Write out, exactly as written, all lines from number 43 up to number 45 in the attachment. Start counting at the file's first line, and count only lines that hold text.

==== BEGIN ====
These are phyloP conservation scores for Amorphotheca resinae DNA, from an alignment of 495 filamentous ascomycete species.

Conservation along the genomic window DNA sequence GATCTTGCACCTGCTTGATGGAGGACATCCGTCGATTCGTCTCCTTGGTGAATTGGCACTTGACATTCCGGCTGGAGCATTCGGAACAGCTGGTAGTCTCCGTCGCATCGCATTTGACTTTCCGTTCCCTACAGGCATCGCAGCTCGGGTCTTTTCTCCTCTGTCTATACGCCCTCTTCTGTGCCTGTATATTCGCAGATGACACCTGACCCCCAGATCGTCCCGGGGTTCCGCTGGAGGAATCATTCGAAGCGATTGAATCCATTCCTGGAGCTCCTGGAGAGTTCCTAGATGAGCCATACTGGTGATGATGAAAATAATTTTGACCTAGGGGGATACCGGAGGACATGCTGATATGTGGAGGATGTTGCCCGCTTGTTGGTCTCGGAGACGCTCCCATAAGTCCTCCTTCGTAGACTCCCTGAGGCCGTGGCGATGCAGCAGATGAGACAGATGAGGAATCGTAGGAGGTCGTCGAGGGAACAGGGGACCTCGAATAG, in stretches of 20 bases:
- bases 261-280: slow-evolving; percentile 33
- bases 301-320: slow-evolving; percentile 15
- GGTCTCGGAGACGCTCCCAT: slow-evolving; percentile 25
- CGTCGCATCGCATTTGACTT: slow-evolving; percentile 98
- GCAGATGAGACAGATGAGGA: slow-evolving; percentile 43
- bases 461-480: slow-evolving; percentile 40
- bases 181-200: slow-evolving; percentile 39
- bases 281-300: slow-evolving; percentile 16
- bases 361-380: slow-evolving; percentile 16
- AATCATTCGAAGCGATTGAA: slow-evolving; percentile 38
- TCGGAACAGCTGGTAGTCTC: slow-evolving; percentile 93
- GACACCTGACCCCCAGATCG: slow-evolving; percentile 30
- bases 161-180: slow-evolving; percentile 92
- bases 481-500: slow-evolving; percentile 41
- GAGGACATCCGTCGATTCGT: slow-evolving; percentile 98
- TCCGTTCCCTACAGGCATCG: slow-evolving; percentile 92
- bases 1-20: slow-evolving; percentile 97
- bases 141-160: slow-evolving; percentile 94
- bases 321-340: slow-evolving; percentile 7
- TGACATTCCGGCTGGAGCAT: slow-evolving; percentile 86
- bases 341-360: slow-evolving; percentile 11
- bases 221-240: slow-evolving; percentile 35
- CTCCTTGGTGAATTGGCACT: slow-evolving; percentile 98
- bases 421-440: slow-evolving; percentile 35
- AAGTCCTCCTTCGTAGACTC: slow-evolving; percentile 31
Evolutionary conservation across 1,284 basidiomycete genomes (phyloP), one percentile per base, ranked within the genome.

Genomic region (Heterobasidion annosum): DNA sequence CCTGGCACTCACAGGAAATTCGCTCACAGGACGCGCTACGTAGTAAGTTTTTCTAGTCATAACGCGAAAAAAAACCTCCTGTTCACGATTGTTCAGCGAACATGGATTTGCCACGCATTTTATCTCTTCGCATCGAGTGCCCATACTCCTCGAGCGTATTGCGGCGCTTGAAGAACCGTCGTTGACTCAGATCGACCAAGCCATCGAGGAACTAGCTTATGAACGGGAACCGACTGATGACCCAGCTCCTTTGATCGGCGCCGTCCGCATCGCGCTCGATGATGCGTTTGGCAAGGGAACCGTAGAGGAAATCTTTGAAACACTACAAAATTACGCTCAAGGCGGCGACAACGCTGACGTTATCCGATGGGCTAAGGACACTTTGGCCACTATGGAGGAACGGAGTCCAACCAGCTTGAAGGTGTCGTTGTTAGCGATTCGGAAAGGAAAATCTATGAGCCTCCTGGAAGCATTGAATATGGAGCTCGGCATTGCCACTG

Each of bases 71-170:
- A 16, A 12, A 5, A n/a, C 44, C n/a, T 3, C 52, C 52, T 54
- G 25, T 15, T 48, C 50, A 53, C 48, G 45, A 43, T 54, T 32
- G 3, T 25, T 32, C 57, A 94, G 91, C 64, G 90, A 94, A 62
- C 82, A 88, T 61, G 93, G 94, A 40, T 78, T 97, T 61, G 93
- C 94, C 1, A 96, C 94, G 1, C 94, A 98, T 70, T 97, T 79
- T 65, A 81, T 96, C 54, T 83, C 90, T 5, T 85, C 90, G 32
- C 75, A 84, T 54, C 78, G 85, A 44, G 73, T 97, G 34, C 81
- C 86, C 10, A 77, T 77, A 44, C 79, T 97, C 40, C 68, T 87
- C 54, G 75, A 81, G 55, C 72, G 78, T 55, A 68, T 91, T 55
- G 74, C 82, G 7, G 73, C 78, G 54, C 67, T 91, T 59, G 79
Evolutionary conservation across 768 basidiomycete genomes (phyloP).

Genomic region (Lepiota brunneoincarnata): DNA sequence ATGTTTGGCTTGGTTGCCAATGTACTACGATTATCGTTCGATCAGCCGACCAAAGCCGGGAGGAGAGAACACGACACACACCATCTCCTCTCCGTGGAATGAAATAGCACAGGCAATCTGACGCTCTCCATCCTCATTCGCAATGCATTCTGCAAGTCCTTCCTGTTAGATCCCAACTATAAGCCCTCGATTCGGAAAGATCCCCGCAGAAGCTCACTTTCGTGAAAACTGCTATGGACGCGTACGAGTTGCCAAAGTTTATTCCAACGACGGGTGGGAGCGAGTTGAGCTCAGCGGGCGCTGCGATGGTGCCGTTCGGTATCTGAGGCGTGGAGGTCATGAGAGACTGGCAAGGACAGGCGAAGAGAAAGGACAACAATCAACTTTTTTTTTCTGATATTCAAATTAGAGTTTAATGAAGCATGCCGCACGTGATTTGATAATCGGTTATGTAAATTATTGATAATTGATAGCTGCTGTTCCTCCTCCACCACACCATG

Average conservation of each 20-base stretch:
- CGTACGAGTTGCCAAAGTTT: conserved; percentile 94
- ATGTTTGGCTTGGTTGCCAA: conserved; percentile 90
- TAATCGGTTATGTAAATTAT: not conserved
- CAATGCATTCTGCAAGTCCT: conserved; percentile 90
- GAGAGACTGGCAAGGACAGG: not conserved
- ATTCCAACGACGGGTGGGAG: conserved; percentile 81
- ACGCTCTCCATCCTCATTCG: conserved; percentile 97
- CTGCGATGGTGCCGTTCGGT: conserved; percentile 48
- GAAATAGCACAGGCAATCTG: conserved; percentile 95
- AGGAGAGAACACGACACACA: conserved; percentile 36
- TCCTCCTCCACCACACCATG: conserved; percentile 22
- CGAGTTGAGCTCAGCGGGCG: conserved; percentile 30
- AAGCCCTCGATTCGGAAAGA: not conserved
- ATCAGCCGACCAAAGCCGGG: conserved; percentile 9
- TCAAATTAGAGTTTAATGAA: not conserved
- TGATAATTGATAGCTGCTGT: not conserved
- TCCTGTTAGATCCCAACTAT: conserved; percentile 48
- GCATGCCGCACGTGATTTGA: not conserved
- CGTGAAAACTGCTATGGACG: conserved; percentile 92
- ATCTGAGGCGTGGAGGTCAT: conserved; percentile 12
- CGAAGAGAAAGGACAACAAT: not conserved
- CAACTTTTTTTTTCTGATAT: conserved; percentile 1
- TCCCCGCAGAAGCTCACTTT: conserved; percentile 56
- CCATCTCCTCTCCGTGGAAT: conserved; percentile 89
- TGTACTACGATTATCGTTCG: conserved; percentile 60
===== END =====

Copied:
Average conservation of each 20-base stretch:
- CGTACGAGTTGCCAAAGTTT: conserved; percentile 94
- ATGTTTGGCTTGGTTGCCAA: conserved; percentile 90